Glenveagh Castle

© Benjamin B/Shutterstock

Glenveagh Castle

County Donegal


This castle was modelled on Scotland's Balmoral Castle. Henry McIlhenny made it a characterful home with liberal reminders of his passion for deer-stalking. In fact, few rooms lack a representation – or the taxidermied remains – of a stag.

Access is by guided tour only. Cars are not allowed beyond the Glenveagh Visitor Centre; you can walk or cycle the lovely lakeside 3.6km route to the castle, or take the shuttle bus (every 15 minutes).

The most eye-catching of the flamboyantly decorated rooms are in the round tower, including the tartan-and-antler-encrusted music room and the blue room where guests Greta Garbo and Ella Fitzgerald once stayed.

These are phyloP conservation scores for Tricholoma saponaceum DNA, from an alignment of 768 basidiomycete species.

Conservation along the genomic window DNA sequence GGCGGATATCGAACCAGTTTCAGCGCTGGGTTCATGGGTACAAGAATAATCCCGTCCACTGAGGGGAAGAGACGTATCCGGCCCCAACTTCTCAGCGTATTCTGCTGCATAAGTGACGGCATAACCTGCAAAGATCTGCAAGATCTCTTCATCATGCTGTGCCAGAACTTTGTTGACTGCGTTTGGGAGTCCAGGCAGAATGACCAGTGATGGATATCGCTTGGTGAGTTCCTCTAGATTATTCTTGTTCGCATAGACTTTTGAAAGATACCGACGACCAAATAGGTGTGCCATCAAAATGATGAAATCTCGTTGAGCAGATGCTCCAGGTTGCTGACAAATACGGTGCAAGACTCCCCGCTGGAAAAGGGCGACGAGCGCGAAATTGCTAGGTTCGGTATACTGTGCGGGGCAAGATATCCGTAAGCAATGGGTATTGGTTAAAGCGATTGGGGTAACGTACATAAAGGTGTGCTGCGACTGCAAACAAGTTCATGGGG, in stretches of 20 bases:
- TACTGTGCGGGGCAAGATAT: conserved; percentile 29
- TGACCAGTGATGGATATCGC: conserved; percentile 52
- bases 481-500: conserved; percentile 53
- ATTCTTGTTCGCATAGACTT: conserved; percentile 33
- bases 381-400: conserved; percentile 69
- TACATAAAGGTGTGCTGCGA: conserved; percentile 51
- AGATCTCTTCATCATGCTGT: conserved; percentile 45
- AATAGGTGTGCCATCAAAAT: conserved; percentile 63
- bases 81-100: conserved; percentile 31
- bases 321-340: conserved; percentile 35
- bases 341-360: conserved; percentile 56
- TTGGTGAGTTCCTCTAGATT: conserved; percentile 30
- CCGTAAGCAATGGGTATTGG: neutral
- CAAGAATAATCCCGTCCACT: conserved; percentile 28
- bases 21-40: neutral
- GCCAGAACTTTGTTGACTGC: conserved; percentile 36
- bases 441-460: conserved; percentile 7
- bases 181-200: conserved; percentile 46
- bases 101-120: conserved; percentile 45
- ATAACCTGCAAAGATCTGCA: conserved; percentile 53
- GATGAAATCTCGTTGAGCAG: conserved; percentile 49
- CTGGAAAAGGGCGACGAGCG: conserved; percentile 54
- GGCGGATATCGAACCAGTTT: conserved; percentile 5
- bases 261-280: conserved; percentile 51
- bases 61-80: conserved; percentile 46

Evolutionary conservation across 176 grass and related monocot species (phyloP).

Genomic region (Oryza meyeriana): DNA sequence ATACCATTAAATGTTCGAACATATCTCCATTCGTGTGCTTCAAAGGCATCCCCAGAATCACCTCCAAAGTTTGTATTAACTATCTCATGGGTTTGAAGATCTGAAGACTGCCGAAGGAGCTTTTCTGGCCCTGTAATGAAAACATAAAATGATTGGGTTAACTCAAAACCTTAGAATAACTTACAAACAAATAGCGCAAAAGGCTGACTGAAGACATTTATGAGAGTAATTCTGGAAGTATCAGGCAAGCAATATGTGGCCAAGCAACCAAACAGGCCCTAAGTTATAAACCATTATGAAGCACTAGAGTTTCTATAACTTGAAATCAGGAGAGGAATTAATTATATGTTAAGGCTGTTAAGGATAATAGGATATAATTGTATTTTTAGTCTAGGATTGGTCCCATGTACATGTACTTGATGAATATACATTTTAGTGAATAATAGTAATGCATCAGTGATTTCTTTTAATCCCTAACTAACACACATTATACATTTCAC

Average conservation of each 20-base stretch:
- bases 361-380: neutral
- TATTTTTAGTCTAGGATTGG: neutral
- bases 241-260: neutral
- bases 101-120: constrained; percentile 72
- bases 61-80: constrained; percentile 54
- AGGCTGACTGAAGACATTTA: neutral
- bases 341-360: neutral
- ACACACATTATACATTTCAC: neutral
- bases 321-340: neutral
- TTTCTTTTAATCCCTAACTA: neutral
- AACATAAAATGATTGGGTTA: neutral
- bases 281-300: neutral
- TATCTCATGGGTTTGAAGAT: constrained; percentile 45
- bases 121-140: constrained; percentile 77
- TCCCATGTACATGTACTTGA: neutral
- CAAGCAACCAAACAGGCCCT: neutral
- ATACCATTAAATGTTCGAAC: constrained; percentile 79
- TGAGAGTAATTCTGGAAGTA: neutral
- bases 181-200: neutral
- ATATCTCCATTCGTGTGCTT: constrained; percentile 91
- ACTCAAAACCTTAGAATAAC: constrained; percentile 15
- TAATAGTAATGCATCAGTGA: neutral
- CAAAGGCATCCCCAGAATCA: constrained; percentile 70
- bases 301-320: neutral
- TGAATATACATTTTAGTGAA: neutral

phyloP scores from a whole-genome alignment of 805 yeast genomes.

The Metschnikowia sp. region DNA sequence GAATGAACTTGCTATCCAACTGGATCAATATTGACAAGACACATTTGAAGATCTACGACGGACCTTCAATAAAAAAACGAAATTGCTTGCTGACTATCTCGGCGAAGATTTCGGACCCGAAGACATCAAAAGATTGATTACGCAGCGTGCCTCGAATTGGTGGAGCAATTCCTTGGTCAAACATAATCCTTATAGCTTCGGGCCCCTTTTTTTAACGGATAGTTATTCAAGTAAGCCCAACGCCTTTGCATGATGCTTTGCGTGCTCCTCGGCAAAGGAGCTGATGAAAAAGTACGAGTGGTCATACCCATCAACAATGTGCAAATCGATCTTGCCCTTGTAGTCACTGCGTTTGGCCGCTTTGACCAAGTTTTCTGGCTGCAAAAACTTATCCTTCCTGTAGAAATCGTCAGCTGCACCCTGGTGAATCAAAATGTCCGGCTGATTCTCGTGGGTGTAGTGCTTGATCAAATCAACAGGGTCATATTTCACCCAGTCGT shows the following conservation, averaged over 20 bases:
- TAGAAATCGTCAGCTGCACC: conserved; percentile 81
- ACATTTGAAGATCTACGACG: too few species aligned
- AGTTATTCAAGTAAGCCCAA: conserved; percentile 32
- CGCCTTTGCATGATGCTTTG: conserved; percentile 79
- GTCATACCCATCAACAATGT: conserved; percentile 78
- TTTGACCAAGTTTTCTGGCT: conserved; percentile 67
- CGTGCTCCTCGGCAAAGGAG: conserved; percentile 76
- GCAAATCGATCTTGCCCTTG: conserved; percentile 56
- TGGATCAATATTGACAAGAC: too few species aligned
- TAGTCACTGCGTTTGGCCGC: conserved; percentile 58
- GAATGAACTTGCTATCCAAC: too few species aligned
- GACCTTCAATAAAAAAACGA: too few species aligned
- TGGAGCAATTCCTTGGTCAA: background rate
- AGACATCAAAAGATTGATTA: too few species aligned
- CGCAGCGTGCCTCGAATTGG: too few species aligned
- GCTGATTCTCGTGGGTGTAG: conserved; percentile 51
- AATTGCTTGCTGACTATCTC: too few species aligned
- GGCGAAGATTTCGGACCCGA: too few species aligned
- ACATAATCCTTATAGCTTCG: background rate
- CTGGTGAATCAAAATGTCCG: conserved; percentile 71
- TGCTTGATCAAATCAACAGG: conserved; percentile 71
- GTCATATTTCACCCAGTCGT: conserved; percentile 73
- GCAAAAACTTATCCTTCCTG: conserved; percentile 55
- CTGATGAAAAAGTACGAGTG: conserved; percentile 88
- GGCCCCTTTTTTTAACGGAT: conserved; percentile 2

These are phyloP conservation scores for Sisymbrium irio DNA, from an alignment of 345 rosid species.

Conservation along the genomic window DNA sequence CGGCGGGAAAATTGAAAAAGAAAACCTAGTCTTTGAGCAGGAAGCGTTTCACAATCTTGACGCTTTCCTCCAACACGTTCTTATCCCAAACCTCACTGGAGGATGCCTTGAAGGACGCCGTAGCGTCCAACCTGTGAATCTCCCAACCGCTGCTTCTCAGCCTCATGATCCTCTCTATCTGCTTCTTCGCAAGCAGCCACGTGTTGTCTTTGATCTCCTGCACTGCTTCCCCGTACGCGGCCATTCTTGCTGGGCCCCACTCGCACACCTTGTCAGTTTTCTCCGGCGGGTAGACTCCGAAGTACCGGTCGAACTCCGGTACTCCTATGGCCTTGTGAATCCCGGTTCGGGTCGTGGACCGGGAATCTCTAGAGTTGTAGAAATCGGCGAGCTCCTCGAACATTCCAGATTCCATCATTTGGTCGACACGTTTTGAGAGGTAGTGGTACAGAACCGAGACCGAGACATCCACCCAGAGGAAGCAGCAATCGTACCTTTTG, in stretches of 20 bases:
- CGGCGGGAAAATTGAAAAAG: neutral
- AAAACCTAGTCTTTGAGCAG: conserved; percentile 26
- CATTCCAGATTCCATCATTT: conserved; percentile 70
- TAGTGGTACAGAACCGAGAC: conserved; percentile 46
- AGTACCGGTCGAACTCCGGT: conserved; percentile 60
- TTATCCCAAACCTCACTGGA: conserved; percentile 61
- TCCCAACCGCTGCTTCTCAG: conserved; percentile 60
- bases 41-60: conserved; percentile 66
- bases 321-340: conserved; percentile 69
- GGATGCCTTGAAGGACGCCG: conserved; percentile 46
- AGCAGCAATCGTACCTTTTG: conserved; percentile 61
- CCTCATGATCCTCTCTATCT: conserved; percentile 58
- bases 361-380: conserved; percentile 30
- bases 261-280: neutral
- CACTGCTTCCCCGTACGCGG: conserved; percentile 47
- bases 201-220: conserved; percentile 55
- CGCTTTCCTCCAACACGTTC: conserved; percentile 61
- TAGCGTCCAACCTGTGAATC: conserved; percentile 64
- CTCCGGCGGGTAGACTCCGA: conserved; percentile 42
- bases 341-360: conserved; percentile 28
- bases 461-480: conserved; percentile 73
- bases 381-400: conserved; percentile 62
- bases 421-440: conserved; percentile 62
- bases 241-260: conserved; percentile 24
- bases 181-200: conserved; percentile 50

The exotic gardens are similarly spectacular, boasting terraces, an Italian garden, a walled kitchen garden and the Belgian Walk, built by Belgian soldiers who stayed here during WWI. Their cultured charm is in marked contrast to the wildly beautiful landscape that enfolds the area.

The castle was briefly occupied by the Irish Republican Army (IRA) in 1922. Then in 1929 the property was acquired by Kingsley Porter, professor of art at Harvard University, who mysteriously disappeared in 1933 (presumed drowned, but rumoured to have been spotted in Paris afterwards).

Six years later the estate was bought by his former student, Henry McIlhenny, who sold the whole kit and caboodle to the Irish government in 1975.


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